(6)

where **σ**^{2}_{Struct} is given by (2), *S*^{2}(**σ**^{2}_{Struct}) is calculated as the among-pixel sample variance of **σ**^{2}_{Struct}, and _{4} and
${\overline{m}}_{2}^{2}$ are second and fourth moments of the statistical distribution of the voxel values (_{4} >
${\overline{m}}_{2}^{2}$ > 0)

Based on (6) we conclude that *ρ _{B}* increases monotonically with

The fact that calculation performed on a smaller data set converges in a smaller number of steps warrants explanation, as a naive conclusion would be that a smaller data set is preferable for bootstrap calculations. However, the variance estimated using bootstrap technique asymptotically approaches with *B* the variance of the finite sample from which the data is drawn, i.e., the sample variance, not the variance of the original distribution. In order to improve the estimate of the latter, one has to increase the size of the sample *N*. This can be seen from the expression for the correlation coefficient (*ρ _{γ}*) of the variance of original distribution (which in our case is called the variance of structure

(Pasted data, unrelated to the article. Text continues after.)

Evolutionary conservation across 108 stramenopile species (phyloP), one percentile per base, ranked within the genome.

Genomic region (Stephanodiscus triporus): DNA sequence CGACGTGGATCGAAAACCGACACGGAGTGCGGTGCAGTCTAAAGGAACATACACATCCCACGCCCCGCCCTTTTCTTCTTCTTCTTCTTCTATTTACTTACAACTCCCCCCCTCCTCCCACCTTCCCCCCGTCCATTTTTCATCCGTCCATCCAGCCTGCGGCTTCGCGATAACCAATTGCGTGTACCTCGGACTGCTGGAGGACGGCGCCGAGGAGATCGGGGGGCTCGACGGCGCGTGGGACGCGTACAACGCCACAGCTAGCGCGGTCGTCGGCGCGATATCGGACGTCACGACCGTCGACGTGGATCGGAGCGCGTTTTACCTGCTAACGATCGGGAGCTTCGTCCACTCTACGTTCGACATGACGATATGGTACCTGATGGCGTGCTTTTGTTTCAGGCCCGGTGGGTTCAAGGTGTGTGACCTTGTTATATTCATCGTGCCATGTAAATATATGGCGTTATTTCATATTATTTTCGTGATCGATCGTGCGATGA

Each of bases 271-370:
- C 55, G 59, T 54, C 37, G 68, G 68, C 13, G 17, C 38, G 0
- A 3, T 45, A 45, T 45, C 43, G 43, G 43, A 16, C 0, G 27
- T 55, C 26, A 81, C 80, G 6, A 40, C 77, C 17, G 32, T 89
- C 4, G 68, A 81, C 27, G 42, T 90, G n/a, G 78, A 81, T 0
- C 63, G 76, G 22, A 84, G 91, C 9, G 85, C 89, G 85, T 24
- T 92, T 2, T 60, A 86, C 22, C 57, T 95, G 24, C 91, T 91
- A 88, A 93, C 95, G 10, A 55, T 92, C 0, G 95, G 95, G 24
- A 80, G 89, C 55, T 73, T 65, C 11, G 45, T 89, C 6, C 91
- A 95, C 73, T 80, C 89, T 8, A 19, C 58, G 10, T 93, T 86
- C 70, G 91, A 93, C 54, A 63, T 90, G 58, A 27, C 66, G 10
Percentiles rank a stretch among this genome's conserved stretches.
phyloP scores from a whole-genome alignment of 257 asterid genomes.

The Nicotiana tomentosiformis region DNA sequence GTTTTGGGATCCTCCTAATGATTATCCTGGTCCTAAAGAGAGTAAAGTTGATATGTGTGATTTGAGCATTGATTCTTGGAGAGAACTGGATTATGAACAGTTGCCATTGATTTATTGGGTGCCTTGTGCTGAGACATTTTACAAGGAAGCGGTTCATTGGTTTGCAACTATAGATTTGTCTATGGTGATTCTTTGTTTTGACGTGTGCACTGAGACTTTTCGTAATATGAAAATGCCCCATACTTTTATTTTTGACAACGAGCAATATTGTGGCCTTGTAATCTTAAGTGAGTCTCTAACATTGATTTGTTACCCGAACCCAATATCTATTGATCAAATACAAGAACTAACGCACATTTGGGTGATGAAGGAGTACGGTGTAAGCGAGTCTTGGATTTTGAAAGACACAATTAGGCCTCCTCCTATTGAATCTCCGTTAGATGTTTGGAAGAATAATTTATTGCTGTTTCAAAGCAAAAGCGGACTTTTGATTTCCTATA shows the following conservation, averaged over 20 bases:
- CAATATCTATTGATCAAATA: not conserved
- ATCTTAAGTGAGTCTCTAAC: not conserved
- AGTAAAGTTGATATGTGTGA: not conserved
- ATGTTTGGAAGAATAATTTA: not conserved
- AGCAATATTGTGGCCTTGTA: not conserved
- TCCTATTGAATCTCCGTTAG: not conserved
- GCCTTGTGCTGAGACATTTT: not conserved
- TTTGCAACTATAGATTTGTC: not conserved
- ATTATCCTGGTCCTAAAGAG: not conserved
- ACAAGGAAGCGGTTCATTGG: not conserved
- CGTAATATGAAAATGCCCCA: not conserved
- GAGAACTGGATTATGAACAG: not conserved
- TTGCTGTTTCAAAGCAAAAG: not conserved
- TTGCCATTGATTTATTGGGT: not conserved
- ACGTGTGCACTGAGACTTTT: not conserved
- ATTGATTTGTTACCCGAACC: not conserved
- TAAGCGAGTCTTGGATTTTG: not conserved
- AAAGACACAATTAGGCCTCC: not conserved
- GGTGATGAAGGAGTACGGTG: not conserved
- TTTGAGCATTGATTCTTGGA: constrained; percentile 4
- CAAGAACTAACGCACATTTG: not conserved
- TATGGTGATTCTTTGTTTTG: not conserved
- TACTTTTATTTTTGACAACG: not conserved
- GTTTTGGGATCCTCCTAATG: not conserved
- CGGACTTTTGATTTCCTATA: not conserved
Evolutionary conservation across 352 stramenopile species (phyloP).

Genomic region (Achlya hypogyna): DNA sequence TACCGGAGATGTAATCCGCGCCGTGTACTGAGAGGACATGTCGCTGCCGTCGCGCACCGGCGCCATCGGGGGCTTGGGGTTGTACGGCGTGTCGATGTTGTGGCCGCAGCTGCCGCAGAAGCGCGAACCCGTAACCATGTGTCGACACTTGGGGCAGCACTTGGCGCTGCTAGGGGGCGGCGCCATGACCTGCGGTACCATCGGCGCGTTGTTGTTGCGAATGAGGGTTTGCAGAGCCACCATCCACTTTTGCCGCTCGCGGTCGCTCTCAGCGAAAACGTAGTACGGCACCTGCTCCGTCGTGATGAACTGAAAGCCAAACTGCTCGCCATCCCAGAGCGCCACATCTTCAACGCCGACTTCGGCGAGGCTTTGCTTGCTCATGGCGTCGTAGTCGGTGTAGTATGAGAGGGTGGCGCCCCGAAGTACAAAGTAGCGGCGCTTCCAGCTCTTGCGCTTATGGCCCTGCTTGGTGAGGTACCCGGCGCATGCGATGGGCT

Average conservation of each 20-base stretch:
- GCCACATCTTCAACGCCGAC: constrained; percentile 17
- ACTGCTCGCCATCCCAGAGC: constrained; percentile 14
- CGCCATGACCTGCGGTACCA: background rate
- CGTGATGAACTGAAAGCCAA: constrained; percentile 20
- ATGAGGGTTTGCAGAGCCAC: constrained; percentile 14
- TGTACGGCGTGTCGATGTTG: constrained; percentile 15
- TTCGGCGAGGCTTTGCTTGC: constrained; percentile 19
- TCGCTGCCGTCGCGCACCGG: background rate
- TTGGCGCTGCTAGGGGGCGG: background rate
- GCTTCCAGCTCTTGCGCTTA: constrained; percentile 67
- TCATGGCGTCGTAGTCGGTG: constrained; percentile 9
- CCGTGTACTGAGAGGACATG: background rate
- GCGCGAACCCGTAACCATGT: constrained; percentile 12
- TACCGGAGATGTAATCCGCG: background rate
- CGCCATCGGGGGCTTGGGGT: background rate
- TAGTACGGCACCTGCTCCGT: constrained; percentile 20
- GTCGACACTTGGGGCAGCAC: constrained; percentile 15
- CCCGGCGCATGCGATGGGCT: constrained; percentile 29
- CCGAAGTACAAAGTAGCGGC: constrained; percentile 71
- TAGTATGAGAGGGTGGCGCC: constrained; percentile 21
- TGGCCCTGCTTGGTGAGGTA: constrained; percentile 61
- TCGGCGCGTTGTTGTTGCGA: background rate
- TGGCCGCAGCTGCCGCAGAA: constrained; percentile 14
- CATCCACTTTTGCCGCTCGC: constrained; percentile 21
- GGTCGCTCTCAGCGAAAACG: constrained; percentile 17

$$\mathrm{E}({\rho}_{\gamma})\cong \sqrt{\frac{{S}^{2}({\mathbf{\sigma}}_{\mathit{struct}}^{2})}{{S}^{2}\left({\mathbf{\sigma}}_{\mathit{struct}}^{2}\right)+\frac{{\overline{m}}_{4}-{\overline{m}}_{2}^{2}}{N}+\frac{2{\overline{m}}_{2}^{2}}{B}}}$$

(7)

(for derivation see Supplemental Material A). As expected, *ρ _{γ}* increases monotonically with

The bootstrap method described here was implemented and parallelized in the single particle reconstruction software package SPARX [24].

First we provide test results to illustrate improvement in the resolution of the variance map for a 3-D structure calculated from its electron microscope projections that is due to inclusion of the CTF correction. We construct a model case and conduct bootstrap variance calculations with and without CTF correction and compare the results. Second, we provide results of the application of the bootstrap variance calculation method to the cryo-EM dataset of 70S ribosome. We demonstrate that increased stability of the variance map yields unique insight into conformational variability of the complex.